However, the attempt to quantify the catastrophe created by war is "valuable" in the context of understanding the health consequences of war, he said.

"Living in Iraq today is no longer about how many have died, but how future deaths should be prevented." your social media marketing partner


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+6 # Cherylaaa 2014-03-22 16:33
Please read and sign my petition.
We can not hold our heads up while our foreign policies allow for these kinds of actions...peace .
+1 # indian weaver 2014-03-22 16:41
If you want a link to work, you have to put a period at its end.
0 # tauzinger 2014-03-22 23:27
That story is from October ...
+11 # CarolynScarr 2014-03-23 00:08
From my files, the 2006 report published in Lancet finds:
"Estimating deaths among the Iraqi population
Using the figure of 5.5 deaths/1000/yea r as a baseline for the following years, then any rate above this figure would be considered excess deaths. For the entire post-invasion period the excess deaths were 7.2/1000/year.W hen these rates of excess deaths are applied to the population of the survey area (26.1 million), we estimate that through July 2006, there have been 654,965 excess deaths in Iraq as a consequence of the war from all causes.

"Excess deaths can be further divided into those from violent and from non-violent causes. The vast majority of excess deaths were from violent causes. The excess deaths from violent causes were 7.2/1000. Applying this to the population we estimate that 601,027 were due to violent causes."

"The survey was conducted by an American and Iraqi team of public health researchers. Data were collected by Iraqi medical doctors with analysis conducted by faculty of the Johns Hopkins School of Public Health. The results will be [were] published in the British medical journal, The Lancet."

How does this new estimate find that 8 years later there are only 500,000 deaths of Iraqis resulting from the invasion of 2003, the occupation and the continued violence ?
+4 # Glen 2014-03-23 10:57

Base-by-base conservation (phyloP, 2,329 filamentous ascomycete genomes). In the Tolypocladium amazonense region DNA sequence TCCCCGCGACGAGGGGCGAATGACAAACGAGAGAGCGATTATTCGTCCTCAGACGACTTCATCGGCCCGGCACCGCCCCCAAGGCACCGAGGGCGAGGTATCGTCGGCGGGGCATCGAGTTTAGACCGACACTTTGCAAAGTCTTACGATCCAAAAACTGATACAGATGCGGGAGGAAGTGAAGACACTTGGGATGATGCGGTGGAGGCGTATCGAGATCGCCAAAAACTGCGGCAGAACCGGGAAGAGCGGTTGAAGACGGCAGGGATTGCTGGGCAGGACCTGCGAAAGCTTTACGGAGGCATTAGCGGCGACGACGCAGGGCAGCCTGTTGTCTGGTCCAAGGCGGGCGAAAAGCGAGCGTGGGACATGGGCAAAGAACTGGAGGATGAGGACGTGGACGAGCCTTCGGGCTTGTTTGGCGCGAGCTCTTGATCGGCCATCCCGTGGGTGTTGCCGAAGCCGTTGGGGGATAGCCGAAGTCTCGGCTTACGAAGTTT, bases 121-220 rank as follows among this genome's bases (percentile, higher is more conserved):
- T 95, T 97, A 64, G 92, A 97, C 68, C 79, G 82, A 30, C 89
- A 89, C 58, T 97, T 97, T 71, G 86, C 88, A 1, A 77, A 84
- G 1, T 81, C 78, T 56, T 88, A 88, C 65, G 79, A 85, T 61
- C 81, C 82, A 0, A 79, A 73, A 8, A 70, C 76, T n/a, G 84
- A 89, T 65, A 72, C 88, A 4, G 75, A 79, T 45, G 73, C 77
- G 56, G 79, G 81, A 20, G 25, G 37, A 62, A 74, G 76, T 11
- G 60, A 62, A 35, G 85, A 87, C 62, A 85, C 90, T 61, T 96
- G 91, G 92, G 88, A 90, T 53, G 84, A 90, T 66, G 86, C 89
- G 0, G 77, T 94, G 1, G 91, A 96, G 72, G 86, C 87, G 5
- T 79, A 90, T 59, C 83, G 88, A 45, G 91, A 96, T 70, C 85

There is no way I would believe any number below a million. Violent deaths come in many forms. Then one must add peripheral death in outlying areas from disease, starvation, and all things related.

In light of the fact the U.S. bombed both Afghanistan and Iraq back to the stone age there are no doubt millions, not thousands of deaths.
+5 # Kootenay Coyote 2014-03-23 08:22
Much thanks, W, for this noble legacy.
+5 # fredboy 2014-03-23 09:51
This is the evil we allowed. May God have mercy on our souls--although we don't deserve it.
+3 # AshamedAmerican 2014-03-23 12:06
Not allowed- our government intentionally caused this. We were responsible for more than a million civilian deaths there before 2003. We are responsible for at least another couple million since.
+5 # fredboy 2014-03-23 11:23
And now we walk away from their destroyed world--like a creep who picks up a vase in a store and drops and breaks it--and go on to other, current interests...

Vietnam, Iraq--one day we're going to draw the very deadly eye of Karma.
+1 # dusty 2014-03-23 15:27
Let me see, now we are trying to tell the Crimea what they will do -- and the Russian government what they will do. With all the years of the "Chechen", Georgia,or other actions the death toll never approached 500,000 combined. And how many folks have died due to our war in Afghanistan.
0 # RMDC 2014-03-24 07:55
I don't believe the 500,000 number. My guess is that it is a lot higher. And you have to account for all the people who are still living but have had their lives destroyed. They are living in either internal or external exile, in refugee camps. They have lost family members. And their society is in shambles. Before the 1991 Gulf war, Iraq had a very high standard of living. Saddam and the Ba'ath party brought modern living to Iraq. In truth, the US did just what it said -- it bombed Iraq back into the stone age.

What the US did to Iraq from 1991 up to now is a HOLOCAUST. Probably in excess of 3 - 4 million dead, 6 million in exile, 5 million wounded. How will US crimes ever be paid for. Will the Bush family and their operatives (Cheney, Rumsfeld, Wolfowitz, et al) ever be punished. The world needs to hold Nuremberg style war crimes trials for these people. I'm against the death penalty, but I'd make an exception to see these war criminal hang.

Genghis Khan sacked Baghdad in the 1200s. Iraqis remember that. They now say the Bush family is worse than Genghis Khan.